Kolkata gets set for country’s first-ever day-night pink ball Test at Eden Gardens

Eden Gardens ahead of the first day-night Test match between India and Bangladesh, at Eden Garden in Kolkata, Tuesday, Nov. 5, 2019.

Eden Gardens ahead of the first day-night Test match between India and Bangladesh, at Eden Garden in Kolkata, Tuesday, Nov. 5, 2019.

The iconic Eden Gardens in Kolkata is set to make history on November 22 by hosting the first-ever day-night pink ball Test match to be played on Indian soil , in the presence of Bangladesh Prime Minister Sheikh Hasina and West Bengal Chief Minister Mamata Banerjee and the likely attendance of Union Home Minister Amit Shah.

Preparations are on in full swing for the match against Bangladesh. The stadium is undergoing renovation, the order has been placed for pink balls, and hotels are being contacted to lodge guests invited for the event including former players from both countries. Finding accommodation for them is turning out to be difficult though, because this is the most visitor-friendly time of the year in Kolkata and all five-star hotels within the city limits are already booked to capacity.

Eden Gardens, whose ownership lies with the Army and which was leased exclusively to the Cricket Association of Bengal (CAB) in 1987, is not entirely new to the pink ball. First division leagues have been using it in their finals for the past three seasons, but those balls were manufactured by Kookaburra of Australia. The pink balls for the upcoming Test are being made by Sanspareils Greenlands (SG) of Meerut.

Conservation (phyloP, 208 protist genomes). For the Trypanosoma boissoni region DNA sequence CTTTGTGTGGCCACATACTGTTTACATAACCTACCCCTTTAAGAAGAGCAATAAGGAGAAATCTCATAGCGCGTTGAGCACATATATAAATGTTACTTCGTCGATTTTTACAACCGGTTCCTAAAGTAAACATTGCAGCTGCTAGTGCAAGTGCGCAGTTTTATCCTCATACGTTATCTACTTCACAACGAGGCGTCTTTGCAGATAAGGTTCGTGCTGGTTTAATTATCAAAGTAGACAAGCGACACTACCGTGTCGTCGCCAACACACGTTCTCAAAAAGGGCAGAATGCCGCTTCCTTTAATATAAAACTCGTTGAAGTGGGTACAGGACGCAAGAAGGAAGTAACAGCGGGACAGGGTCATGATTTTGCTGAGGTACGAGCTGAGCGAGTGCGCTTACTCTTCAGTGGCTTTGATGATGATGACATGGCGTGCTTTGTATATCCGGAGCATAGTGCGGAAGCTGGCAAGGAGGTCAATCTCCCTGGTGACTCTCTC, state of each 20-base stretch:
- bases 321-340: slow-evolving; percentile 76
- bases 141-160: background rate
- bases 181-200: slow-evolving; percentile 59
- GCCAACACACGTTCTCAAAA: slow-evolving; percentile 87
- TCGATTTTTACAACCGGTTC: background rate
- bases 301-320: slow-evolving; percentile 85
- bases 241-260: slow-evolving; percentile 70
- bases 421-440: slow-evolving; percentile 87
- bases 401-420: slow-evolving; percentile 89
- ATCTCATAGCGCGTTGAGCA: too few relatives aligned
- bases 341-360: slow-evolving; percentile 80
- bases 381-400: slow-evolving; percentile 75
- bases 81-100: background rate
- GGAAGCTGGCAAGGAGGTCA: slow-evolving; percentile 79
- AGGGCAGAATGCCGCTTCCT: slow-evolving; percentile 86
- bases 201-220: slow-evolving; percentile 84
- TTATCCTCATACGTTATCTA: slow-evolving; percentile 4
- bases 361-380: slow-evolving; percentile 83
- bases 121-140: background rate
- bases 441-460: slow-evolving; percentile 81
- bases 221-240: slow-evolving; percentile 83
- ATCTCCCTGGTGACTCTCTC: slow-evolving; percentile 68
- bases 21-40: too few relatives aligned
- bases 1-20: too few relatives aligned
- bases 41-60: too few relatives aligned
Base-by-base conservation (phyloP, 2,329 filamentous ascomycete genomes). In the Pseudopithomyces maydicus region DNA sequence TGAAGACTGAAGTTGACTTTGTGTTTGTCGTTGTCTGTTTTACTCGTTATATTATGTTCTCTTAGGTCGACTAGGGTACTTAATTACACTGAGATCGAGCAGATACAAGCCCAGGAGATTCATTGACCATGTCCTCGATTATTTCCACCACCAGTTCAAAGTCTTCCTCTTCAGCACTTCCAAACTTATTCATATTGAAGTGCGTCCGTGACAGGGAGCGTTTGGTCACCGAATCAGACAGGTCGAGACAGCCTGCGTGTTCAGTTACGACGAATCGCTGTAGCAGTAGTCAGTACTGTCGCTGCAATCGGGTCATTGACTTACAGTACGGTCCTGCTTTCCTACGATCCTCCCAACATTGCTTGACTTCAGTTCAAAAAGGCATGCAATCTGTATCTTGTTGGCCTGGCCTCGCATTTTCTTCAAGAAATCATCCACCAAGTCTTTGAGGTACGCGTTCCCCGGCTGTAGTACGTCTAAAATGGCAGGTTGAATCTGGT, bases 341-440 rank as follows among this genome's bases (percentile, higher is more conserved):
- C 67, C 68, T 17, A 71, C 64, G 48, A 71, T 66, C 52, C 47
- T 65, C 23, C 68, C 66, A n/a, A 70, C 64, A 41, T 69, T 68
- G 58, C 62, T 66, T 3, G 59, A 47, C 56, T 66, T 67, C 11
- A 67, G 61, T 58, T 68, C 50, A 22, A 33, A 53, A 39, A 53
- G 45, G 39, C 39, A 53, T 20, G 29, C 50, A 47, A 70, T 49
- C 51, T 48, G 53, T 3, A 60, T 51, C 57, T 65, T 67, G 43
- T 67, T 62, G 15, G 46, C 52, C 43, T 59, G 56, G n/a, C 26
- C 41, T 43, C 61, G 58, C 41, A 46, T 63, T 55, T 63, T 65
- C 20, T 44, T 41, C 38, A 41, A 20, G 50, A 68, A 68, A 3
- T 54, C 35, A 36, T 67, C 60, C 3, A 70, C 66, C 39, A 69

According to CAB secretary Avishek Dalmiya, play will start each day at 1 p.m., and by the time it resumes at 3.40 p.m. after lunch break at 3, the floodlights would have come on. After tea break at 5.40 p.m., the final session will stretch from 6 to 8 p.m.

Daily ticket prices slashed

“This will allow the spectators to get back home in time. What’s more, we have even reduced the price of daily tickets; the lowest denomination being just Rs. 50, and the highest Rs. 150. You spend a lot more when you go out to watch a movie, whereas this is a historic game,” Mr. Dalmiya said.

The whole idea behind this day-night match is, after all, to get the spectator, who now finds the shorter formats of the game more engaging, interested in Tests once again. And the idea is credited to former captain Sourav Ganguly, a former CAB president and currently the BCCI chief.

“Test cricket is not only the purest form of cricket but is also the real test of cricketing skills. If the public interest in Tests sags, the cricketers also will concentrate more on the shorter formats. So this step was essential,” Mr. Dalmiya said.

“[Sourav Ganguly] recognises that people, in this day and age, may find it difficult to take five days of break from work, but they might return to the stadium if matches are held beyond office hours. So what you are going to see is a transformation of the good-old Test cricket to modern-day Test cricket,” he said.

Remembering Eden Gardens 2001

This being Eden Gardens, and with Mr. Ganguly now at the helm of the country’s top cricket body, the match will also celebrate his success as a captain. On Day 3 of the match, a special event will be held to commemorate India’s 171-run victory against Australia at the same venue in March 2001. Many of the top players who were part of the Indian team for that historic match have been invited to share their memories of it, including Sachin Tendulkar, V.V.S. Laxman, Rahul Dravid and Anil Kumble, have been invited to share their memories of it.

“That victory transformed the Indian team into Team India. We need to revisit that,” said Mr. Dalmiya.

Our code of editorial values

This article is closed for comments.
Please Email the Editor

Printable version | Sep 21, 2022 1:36:23 pm |